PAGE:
1969: Toyota Corona Gives You Go!

Murilee Martin
by Murilee Martin
1969 toyota corona gives you go

A generous 24 Hours of LeMons racer gave me a copy of the February 1969 issue of Playboy as a gift last weekend, and it’s even more of a time capsule than most publications of its era. The only cars advertised in the issue are the Ford Mustang (Mach 1 and Shelby), Volkswagen Beetle, Datsun 510 (labeled as the “/2”), and the Toyota Corona. Since my very first car was a ’69 Corona, I felt compelled to share this ad.

0-60 in 16 seconds. 25 miles per gallon. Top speed of 90 MPH. Toyoglide transmission with two forward gears. Hmmm… those numbers don’t sound so great.

Other than this one, I haven’t seen a Corona coupe of this era for many years.




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  • Nikita Nikita on Jun 14, 2012

    Was the 1962 Chevy II Nova Sport Coupe with 90hp standard four and (optional) Powerglide the template for this thing? I still remember "Zero to sixty in sixteen seconds!" in TV ads for the Corona. Granted, my VW was slower, but in the muscle car era it seemed odd to make a big deal about that performance number.

  • Moparman426W Moparman426W on Jun 14, 2012

    Which japanese cars still used solid lifters into the late 70's, was it datsun, toyota, or both? My memory is hazy on that one. But whichever it was I remember how loud the lifters were, and how bad they sounded. Sure the slant 6 used solids through mid 76, but at least they sounded cool.

  • Lou_BC "They are the worst kind of partisan - the kind that loves their team more than they want to know the truth."Ummm...yeah....Kinda like birtherism, 2020 election stolen, vast voter fraud, he can have top secret documents at Mar-lago, he's a savvy business man, and hundreds more.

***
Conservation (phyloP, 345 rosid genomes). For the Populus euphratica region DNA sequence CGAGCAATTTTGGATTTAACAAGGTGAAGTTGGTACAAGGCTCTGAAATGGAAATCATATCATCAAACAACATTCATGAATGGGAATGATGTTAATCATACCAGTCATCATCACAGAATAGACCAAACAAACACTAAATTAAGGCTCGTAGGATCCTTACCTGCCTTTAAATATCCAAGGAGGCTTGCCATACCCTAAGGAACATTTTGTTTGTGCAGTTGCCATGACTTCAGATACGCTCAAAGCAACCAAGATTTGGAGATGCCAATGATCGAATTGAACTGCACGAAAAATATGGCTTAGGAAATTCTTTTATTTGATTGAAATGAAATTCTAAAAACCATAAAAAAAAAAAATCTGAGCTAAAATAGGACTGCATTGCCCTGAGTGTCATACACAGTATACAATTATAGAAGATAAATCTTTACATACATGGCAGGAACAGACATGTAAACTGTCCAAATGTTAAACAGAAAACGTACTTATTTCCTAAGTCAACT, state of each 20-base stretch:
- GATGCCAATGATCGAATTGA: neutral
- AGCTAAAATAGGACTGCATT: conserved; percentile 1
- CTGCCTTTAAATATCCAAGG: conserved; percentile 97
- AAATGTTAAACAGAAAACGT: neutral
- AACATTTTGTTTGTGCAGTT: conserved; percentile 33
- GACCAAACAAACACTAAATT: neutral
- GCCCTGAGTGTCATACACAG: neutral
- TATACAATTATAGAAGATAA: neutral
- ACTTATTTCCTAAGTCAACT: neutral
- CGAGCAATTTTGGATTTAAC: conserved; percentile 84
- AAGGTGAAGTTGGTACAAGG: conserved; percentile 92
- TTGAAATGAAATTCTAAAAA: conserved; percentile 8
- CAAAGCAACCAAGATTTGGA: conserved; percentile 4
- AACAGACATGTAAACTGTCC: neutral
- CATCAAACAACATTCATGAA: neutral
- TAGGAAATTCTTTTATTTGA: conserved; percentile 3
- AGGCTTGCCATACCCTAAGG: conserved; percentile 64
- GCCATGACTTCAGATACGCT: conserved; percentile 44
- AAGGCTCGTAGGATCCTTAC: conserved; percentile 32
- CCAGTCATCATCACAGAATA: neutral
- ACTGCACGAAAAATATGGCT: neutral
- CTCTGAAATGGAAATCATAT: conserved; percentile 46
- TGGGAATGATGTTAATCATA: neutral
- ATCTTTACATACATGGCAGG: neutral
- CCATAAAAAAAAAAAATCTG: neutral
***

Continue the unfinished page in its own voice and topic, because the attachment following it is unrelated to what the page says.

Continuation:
• FreedMike This article fails to mention that Toyota is also investing heavily in solid state battery tech - which would solve a lot of inherent EV problems - and plans to deploy it soon. https://insideevs.com/news/598046/toyota-global-leader-solid-state-batery-patents/Of course, Toyota being Toyota, it will use the tech in hybrids first, which is smart - that will give them the chance to iron out the wrinkles, so to speak. But having said that, I’m with Toyota here - I’m not sold on an all EV future happening anytime soon. But clearly the market share for these vehicles has nowhere to go but up; how far up depends mainly on charging availability. And whether Toyota’s competitors are all in is debatable. Plenty of bet-hedging is going on among makers in the North American market.
  • Jeff S I am not against EVs but I completely understand Toyota's position. As for Greenpeace putting Toyota at the bottom of their environmental list is more drama. A good hybrid uses less gas, is cleaner than most other ICE, and is more affordable than most EVs. Prius has proven longevity and low maintenance cost. Having had a hybrid Maverick since April and averaging 40 to 50 mpg in city driving it has been smooth driving and very economical. Ford also has very good hybrids and some of the earlier Escapes are still going strong at 300k miles. The only thing I would have liked in my hybrid Maverick would be a plug in but it didn't come with it. If Toyota made a plug in hybrid compact pickup like the Maverick it would sell well. I would consider an EV in the future but price, battery technology, and infrastructure has to advance and improve. I don't buy a vehicle based on the recommendation of Greenpeace, as a status symbol, or peer pressure. I buy a vehicle on what best needs my needs and that I actually like.
  • Mobes Kind of a weird thing that probably only bothers me, but when you see someone driving a car with ball joints clearly about to fail. I really don't want to be around a car with massive negative camber that's not intentional.
  • Jeff S How reliable are Audi? Seems the Mazda, CRV, and Rav4 in the higher trim would not only be a better value but would be more reliable in the long term. Interior wise and the overall package the Mazda would be the best choice.
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